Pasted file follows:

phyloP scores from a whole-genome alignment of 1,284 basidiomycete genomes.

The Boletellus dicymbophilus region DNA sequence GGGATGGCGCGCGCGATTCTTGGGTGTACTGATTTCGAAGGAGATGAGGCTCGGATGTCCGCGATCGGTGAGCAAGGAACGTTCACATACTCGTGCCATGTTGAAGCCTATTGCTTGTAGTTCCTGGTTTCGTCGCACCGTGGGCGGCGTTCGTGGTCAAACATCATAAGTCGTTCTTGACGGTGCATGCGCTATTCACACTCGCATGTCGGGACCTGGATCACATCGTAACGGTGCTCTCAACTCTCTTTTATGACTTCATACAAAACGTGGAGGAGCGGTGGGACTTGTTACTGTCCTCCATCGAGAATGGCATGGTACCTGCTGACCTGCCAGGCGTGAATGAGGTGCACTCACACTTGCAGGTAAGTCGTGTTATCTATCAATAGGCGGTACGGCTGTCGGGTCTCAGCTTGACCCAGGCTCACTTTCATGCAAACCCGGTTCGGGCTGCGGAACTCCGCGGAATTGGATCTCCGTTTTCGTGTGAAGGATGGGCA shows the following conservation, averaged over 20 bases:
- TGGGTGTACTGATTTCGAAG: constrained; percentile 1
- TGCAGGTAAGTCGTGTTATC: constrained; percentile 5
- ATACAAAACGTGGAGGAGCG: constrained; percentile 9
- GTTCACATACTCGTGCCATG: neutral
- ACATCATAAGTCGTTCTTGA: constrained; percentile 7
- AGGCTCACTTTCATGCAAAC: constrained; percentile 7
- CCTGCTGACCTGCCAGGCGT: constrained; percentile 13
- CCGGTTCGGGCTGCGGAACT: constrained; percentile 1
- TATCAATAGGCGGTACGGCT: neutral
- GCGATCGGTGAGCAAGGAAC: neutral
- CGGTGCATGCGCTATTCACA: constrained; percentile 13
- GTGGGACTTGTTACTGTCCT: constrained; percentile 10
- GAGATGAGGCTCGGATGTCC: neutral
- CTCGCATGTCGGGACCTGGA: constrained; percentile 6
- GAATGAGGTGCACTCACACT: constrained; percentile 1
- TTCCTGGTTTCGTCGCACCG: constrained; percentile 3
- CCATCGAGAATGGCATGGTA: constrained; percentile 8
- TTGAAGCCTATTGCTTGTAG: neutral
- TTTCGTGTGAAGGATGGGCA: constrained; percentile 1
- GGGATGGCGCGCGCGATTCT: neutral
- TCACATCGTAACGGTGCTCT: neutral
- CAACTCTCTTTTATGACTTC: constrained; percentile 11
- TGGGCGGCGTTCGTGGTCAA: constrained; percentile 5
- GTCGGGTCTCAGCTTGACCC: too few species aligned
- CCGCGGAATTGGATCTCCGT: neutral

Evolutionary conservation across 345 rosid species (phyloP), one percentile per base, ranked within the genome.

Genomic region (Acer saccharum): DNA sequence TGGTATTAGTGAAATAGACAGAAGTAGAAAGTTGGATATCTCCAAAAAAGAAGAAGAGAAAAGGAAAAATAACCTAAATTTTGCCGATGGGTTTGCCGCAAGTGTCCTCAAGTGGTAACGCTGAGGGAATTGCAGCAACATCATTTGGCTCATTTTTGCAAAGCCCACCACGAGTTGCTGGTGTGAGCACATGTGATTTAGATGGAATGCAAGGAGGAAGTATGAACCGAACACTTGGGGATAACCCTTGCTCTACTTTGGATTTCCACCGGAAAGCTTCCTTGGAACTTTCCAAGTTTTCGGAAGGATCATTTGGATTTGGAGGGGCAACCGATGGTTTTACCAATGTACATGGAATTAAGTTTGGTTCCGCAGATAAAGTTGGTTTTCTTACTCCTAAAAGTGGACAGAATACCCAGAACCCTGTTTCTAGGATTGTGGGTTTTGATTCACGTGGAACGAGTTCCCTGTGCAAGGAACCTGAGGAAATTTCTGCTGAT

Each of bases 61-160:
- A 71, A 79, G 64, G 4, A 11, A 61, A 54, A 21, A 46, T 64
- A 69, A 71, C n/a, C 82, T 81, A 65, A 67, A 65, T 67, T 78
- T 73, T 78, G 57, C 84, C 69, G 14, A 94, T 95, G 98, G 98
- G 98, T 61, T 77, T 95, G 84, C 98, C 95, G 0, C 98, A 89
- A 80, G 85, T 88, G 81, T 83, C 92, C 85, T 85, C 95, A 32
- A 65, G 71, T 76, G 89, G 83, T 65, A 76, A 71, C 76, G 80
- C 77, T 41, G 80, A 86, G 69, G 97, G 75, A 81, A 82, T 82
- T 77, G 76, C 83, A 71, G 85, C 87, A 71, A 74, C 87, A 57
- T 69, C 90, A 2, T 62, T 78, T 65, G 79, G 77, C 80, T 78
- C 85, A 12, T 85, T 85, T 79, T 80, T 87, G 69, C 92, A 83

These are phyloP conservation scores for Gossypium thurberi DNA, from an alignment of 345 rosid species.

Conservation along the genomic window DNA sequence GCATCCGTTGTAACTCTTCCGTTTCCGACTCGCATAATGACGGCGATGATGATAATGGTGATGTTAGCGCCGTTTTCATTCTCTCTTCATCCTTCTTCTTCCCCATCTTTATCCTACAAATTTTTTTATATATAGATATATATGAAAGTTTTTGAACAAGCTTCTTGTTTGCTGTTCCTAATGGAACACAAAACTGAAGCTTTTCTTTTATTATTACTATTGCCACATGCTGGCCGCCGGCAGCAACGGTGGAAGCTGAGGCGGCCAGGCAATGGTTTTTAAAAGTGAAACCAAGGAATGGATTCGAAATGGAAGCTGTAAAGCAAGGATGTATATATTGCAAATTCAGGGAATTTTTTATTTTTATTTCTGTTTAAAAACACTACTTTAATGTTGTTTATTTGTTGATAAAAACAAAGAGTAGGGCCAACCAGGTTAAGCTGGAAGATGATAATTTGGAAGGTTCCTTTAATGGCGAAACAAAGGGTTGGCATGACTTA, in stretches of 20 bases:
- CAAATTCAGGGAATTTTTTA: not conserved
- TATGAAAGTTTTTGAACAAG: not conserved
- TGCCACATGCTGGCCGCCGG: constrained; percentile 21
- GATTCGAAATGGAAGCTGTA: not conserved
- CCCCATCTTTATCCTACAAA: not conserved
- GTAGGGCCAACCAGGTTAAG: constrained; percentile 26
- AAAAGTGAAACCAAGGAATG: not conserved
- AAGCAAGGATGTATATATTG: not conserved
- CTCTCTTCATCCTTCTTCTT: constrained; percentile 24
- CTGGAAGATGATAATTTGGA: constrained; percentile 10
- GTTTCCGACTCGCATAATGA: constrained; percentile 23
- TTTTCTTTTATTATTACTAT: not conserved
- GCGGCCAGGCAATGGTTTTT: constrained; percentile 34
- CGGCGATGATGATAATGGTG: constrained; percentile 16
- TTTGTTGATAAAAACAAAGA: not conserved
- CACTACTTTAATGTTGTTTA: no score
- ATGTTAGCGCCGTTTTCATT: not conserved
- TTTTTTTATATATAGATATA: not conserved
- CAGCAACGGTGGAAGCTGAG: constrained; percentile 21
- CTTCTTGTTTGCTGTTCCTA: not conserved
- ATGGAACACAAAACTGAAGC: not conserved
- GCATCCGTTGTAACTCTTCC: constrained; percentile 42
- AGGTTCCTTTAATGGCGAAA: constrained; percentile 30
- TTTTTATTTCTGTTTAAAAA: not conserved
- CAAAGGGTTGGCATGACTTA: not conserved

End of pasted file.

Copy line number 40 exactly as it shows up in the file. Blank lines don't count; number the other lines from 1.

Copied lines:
- C 85, A 12, T 85, T 85, T 79, T 80, T 87, G 69, C 92, A 83